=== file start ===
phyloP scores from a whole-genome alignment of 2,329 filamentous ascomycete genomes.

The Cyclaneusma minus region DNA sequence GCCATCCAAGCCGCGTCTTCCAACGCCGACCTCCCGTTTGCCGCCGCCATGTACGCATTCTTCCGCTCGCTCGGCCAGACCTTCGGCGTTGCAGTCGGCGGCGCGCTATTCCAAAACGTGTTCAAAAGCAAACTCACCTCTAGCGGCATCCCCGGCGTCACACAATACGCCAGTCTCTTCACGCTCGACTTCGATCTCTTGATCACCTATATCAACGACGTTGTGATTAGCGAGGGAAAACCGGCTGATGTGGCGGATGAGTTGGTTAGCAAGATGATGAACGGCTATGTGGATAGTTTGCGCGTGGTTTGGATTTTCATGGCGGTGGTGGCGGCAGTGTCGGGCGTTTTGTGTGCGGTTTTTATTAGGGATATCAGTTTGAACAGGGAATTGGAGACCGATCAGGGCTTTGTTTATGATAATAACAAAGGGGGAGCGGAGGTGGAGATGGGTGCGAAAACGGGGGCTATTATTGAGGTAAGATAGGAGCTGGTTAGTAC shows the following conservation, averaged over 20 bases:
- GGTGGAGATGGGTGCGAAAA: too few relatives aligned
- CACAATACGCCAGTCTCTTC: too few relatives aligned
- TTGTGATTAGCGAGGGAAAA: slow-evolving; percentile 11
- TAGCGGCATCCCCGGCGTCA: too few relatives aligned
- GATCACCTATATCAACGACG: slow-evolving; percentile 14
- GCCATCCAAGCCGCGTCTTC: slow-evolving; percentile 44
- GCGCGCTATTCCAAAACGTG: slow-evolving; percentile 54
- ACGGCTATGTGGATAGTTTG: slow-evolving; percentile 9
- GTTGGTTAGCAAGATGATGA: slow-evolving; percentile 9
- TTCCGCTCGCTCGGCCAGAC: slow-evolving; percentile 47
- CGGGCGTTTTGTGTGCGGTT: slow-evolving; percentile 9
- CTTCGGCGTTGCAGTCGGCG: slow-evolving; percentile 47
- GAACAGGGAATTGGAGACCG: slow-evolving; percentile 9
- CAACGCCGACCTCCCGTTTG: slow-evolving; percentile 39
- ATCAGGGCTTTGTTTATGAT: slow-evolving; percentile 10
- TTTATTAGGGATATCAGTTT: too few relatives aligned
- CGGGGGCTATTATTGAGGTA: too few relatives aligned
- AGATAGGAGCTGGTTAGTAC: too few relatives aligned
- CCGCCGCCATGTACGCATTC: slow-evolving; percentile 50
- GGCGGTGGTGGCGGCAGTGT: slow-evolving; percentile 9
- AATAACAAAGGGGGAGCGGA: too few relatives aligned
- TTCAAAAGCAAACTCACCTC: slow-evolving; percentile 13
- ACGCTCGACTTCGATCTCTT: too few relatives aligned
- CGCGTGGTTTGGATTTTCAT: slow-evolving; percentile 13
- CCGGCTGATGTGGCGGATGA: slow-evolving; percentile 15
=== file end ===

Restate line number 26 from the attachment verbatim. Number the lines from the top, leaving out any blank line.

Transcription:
- CGCGTGGTTTGGATTTTCAT: slow-evolving; percentile 13